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Introduction to Pharmacology Cheat Sheet by

Pharmacokinetics & Pharmodynamics


Pharma­cology: The study or science of drugs. Or the study of the effects of chemical substances upon living tissues.
Drug: Chemical substance. Capable of modifying a biological system. Used for the treatment, diagnosis or prevention of a condition.
Pharma­cod­ynamics: Study of the biological activity a drug has on a living system. Mechanism of action. Structure- activity relati­onship of the drug.
Pharma­cok­ine­tics: Study of the processes of absorp­tion, distri­bution, transf­orm­ation and excretion of drugs in the body in function of the time. Study of effects the body has on a drug.

Sources of Drugs

1: Insulin: Obtained from the pancreas of bovine or pigs
2: Digitalis: Extracted from species of the foxglove plant
3: Iron (ferro­us/­Sul­fate): Obtained mineral sources
1: Synthe­sized by chemists - Majority of today's drugs

Routes of Admini­tra­tion:

Used as gas: volatile anaest­hesia
Used as an areosol: bronch­odi­altors

Routes of Admini­str­ation

Local routes of admist­ration:
- topical
- intrat­hecal
- intra-­con­juc­tival
- vaginal
- intrad­ermal
- intra-­nasal
- intra-oral
- intra-­art­icular
Locally admini­stered drugs may result in production of systemic effects

Routes of Admini­tra­tion

Enternal Admini­str­ation:
- sublingual
- gastro­int­ers­inal: oral
Parenteral Admini­str­ation:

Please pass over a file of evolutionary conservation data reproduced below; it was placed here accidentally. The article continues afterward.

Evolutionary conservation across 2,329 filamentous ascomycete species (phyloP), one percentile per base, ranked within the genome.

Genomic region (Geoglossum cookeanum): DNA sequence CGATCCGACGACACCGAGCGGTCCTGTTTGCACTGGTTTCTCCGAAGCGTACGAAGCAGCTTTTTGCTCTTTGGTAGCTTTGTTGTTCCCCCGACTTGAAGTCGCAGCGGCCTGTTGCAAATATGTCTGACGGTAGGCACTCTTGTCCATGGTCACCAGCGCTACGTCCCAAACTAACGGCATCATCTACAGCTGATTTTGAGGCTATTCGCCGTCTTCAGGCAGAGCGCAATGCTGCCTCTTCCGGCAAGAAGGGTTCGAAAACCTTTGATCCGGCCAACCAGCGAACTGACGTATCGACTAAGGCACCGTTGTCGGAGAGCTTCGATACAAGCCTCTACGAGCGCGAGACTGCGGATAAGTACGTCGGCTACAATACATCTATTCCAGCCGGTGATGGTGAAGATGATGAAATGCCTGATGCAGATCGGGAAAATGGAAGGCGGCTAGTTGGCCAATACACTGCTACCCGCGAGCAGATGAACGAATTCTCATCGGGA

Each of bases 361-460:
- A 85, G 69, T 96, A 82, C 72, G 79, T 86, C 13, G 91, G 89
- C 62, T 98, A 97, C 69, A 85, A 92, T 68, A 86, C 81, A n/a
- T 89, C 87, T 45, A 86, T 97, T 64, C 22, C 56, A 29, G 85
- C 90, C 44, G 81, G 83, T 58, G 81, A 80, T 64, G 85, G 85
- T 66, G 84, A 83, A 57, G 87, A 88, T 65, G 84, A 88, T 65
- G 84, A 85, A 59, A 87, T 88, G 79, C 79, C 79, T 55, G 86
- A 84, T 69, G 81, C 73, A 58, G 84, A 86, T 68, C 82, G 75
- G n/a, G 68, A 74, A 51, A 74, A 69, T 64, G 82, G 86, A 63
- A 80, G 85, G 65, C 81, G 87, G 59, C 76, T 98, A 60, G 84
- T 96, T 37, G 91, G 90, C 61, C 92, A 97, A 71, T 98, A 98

- subcut­aneous (sc)
- intram­uscular (im)
- intrav­enous (iv)

General Principles of Drug Action:

*see picture in Powerpoint
Mechanisms involved in passage of drugs across cell membranes:
1. Pharma­ceu­tical formul­ation
2. Lipid diffusion: A lipid-­soluble , non-el­ect­rolyte is readily absorbed. A lipid insoluble non-el­ect­rolyte is absorbed very slowly. Most drugs are weak organic substa­nces. Most drugs exist partly un-ionized and partly ionized
Most common mechanism by which drugs cross cell membranes: To enter the body, To be distri­buted To be reabsorbed
3. Aqueous Diffusion: Filtration through pores. Water-­soluble drugs: MW < 100 Daltons, Cross the cell membranes through the polar pores and the spaces between membranes of adjacent cells.
4. Active transport: Specific carrie­r-m­ediated transport sysytem. For substances which are: Lipid insoluble to dissolve in the cell membrane and too large to flow through pores.
Features for active transport system: -Ability to workag­ainst concen­tra­tion, osmotic ,elect­rical or hydros­tatic gradiants. -Speci­ficity. -Need for energy source (usually ATP) -Site for compet­ition of drugs/­sub­sta­nces. -Saturable
5. Facill­itated Diffusion: Passive process. Involves a specific and saturable carrier system. More rapid than simple diffusion.
6. Pinocy­tosis: Extrac­ellular fluid taken into a cell. The membrane develops a saccular indent­ation fillled with extrac­ellular fluid. The indent­ation is pinched off forming a vesicle or vacuole of fluid within the cell.

Factors of the Fate of a Drug in the Body:

Physical and Chemical profile of the drug:
1. molecular Weight. 2. Chemical stabilty. 3. Lipid solubi­lity.
Degree of ioniza­tion.


Transfer of a drug from its site of admini­str­ation to the blood stream.